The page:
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The Legislative Evolution of Design-Build in Texas


            
             Should the Texas Legislature permit the use of alternative project delivery methods (PDM's) by all agencies in the public construction sector?.
             Response.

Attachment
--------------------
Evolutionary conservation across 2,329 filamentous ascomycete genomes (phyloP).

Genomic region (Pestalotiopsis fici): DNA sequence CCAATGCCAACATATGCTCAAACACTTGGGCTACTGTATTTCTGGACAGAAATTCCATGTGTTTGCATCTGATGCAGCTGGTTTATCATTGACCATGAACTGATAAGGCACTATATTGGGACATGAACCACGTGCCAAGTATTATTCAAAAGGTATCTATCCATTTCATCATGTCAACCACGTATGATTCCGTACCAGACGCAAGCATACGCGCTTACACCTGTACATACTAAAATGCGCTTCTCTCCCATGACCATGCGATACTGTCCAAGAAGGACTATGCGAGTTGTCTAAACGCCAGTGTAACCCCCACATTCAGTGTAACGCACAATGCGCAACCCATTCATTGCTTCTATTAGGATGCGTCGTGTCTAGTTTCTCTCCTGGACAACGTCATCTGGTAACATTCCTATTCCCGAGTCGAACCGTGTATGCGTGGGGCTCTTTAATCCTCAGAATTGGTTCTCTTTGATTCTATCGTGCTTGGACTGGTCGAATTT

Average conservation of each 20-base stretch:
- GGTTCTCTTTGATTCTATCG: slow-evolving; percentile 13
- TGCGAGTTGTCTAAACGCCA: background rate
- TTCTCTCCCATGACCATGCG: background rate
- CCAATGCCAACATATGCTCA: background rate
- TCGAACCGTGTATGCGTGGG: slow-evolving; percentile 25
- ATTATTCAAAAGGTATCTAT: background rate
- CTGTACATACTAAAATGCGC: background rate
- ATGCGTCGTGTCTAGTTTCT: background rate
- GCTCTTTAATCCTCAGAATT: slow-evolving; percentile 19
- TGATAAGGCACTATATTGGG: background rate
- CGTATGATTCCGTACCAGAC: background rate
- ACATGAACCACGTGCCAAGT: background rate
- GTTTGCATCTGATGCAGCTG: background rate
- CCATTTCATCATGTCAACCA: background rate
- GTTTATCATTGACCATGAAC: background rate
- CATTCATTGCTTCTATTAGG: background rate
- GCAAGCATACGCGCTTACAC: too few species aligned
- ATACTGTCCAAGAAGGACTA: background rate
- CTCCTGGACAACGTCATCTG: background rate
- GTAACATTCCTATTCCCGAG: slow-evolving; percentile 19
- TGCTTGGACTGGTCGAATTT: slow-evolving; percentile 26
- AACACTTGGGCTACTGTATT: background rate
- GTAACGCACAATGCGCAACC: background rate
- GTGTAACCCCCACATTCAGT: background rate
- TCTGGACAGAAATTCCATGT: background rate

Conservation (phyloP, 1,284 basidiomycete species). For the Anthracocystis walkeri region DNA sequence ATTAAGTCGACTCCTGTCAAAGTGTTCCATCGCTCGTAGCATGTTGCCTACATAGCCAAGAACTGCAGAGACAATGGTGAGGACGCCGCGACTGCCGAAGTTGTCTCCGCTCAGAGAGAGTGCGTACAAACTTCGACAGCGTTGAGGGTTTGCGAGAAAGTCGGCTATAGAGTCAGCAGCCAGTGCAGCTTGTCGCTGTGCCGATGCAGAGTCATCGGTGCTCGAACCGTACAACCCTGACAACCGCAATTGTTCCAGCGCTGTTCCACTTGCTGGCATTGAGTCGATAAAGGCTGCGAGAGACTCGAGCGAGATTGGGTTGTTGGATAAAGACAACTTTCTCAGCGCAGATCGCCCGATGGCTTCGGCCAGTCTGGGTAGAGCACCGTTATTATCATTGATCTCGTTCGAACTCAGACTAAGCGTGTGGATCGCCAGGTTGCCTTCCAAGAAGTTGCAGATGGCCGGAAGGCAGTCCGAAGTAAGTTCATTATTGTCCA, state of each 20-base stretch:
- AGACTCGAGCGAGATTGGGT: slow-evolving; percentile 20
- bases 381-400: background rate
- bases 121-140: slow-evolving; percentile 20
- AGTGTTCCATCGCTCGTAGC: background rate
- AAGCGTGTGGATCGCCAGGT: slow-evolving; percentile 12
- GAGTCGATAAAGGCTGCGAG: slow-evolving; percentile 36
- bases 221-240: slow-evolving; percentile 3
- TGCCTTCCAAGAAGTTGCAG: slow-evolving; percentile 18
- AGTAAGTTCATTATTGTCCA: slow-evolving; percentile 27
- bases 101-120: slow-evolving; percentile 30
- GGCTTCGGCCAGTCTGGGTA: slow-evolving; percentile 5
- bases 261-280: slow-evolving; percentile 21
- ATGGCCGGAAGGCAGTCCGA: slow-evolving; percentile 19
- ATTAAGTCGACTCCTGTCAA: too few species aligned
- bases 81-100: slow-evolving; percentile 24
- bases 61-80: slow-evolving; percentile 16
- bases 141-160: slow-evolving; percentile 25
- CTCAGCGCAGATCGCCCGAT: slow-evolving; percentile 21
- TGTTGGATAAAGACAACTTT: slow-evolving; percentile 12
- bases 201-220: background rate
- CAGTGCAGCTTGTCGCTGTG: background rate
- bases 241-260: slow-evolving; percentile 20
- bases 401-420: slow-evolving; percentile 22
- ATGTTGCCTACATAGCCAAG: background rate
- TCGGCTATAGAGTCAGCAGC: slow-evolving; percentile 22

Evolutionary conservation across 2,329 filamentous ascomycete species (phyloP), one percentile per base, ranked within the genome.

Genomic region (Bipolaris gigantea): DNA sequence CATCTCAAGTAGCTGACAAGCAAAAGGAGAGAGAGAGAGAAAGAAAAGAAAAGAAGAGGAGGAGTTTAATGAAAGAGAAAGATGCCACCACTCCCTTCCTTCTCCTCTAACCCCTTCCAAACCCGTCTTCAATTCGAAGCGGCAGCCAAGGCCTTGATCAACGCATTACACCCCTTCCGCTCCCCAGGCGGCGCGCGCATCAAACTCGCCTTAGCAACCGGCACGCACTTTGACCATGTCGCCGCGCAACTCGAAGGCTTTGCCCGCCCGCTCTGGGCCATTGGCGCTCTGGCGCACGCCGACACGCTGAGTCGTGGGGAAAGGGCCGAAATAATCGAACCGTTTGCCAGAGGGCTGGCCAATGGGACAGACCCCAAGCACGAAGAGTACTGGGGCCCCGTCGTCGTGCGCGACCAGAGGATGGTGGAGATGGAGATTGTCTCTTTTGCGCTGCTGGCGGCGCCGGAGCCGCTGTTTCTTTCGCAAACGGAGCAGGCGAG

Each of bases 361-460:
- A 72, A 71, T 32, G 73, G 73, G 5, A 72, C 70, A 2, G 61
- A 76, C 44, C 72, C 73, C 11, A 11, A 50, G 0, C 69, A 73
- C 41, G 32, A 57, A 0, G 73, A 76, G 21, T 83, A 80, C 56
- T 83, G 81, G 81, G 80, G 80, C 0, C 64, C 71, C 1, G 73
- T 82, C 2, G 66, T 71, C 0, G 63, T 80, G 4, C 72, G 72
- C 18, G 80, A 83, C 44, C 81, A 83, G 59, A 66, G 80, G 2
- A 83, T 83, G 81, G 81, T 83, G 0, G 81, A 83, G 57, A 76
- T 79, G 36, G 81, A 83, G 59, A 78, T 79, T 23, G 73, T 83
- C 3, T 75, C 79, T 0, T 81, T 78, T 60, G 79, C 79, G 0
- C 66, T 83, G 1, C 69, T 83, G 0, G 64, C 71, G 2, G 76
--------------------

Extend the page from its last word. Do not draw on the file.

Although Texas building statutes have historically protected the owner's interest in the public construction sector by standardizing 'contact price' as the lone criteria for competitive contract bidding, adopting alternative procurement methods with revised evaluation criteria will increase the flexibility, efficiency, and quality performance associated with construction services. The public construction industry, which builds facilities used for government related activities and/or financed by public funds,┬áis subject to more stringent building statutes and regulations then construction in the private sector (i.e. retail, residential, and commercial). These additional statutes regulate wage rates, subcontracting, and contract bidding procedures. Traditionally, public construction projects were required to utilize competitive bidding when awarding construction contracts and were required, by law, to award the contract to the 'lowest responsible bidder' (lowest bid value), prohibiting the owner from considering any non-price factors that a business entity in the private construction sector would normally consider. As alternative project delivery methods began to gain popularity in the private construction sector, general contractors in the public sector began to seek a court appointed injunction that would permit design and construction services to be awarded a single, lump sum contract. In 1995 public construction in Texas underwent a dynamic change with Senate Bill 1 which introduced the use, on a limited trial-basis, of alternative project delivery methods in the design and procurement stages of construction projects performed for public school districts and institutions of higher education. Lacking procedural detail, subsequent legislations; Senate Bill 583 (1997), Senate Bill 669 (1999), Senate Bill 510 (2001), and Senate Bill 298 (2003), revised and clarified the procedural details for contract procurement in the public construction sector.


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